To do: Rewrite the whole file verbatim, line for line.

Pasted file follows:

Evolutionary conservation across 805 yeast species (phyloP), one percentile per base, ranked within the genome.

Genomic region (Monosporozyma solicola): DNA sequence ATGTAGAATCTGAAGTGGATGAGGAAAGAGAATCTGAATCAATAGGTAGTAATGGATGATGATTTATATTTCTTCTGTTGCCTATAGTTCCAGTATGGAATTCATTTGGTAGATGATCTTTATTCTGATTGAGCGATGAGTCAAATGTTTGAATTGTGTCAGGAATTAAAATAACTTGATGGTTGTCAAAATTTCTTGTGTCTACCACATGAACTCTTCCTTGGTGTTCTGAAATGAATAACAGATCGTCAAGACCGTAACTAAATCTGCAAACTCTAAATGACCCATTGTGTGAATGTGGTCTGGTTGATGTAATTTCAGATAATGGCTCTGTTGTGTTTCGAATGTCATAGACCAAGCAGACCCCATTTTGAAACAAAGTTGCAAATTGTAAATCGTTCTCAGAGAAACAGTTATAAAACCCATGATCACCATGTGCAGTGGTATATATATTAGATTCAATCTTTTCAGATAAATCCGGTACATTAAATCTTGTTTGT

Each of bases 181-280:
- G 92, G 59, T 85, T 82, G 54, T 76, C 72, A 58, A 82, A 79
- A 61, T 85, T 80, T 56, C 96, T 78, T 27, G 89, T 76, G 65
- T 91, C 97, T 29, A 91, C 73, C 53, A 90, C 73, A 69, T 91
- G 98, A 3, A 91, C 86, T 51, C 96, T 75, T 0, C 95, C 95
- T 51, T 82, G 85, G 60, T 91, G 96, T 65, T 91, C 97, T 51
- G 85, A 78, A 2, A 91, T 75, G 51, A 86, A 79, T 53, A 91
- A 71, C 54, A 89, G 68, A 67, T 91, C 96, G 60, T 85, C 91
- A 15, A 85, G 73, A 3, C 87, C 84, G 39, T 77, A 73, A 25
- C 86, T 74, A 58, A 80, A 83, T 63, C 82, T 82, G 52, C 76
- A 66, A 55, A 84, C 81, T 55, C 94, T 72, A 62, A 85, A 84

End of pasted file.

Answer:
Evolutionary conservation across 805 yeast species (phyloP), one percentile per base, ranked within the genome.

Genomic region (Monosporozyma solicola): DNA sequence ATGTAGAATCTGAAGTGGATGAGGAAAGAGAATCTGAATCAATAGGTAGTAATGGATGATGATTTATATTTCTTCTGTTGCCTATAGTTCCAGTATGGAATTCATTTGGTAGATGATCTTTATTCTGATTGAGCGATGAGTCAAATGTTTGAATTGTGTCAGGAATTAAAATAACTTGATGGTTGTCAAAATTTCTTGTGTCTACCACATGAACTCTTCCTTGGTGTTCTGAAATGAATAACAGATCGTCAAGACCGTAACTAAATCTGCAAACTCTAAATGACCCATTGTGTGAATGTGGTCTGGTTGATGTAATTTCAGATAATGGCTCTGTTGTGTTTCGAATGTCATAGACCAAGCAGACCCCATTTTGAAACAAAGTTGCAAATTGTAAATCGTTCTCAGAGAAACAGTTATAAAACCCATGATCACCATGTGCAGTGGTATATATATTAGATTCAATCTTTTCAGATAAATCCGGTACATTAAATCTTGTTTGT

Each of bases 181-280:
- G 92, G 59, T 85, T 82, G 54, T 76, C 72, A 58, A 82, A 79
- A 61, T 85, T 80, T 56, C 96, T 78, T 27, G 89, T 76, G 65
- T 91, C 97, T 29, A 91, C 73, C 53, A 90, C 73, A 69, T 91
- G 98, A 3, A 91, C 86, T 51, C 96, T 75, T 0, C 95, C 95
- T 51, T 82, G 85, G 60, T 91, G 96, T 65, T 91, C 97, T 51
- G 85, A 78, A 2, A 91, T 75, G 51, A 86, A 79, T 53, A 91
- A 71, C 54, A 89, G 68, A 67, T 91, C 96, G 60, T 85, C 91
- A 15, A 85, G 73, A 3, C 87, C 84, G 39, T 77, A 73, A 25
- C 86, T 74, A 58, A 80, A 83, T 63, C 82, T 82, G 52, C 76
- A 66, A 55, A 84, C 81, T 55, C 94, T 72, A 62, A 85, A 84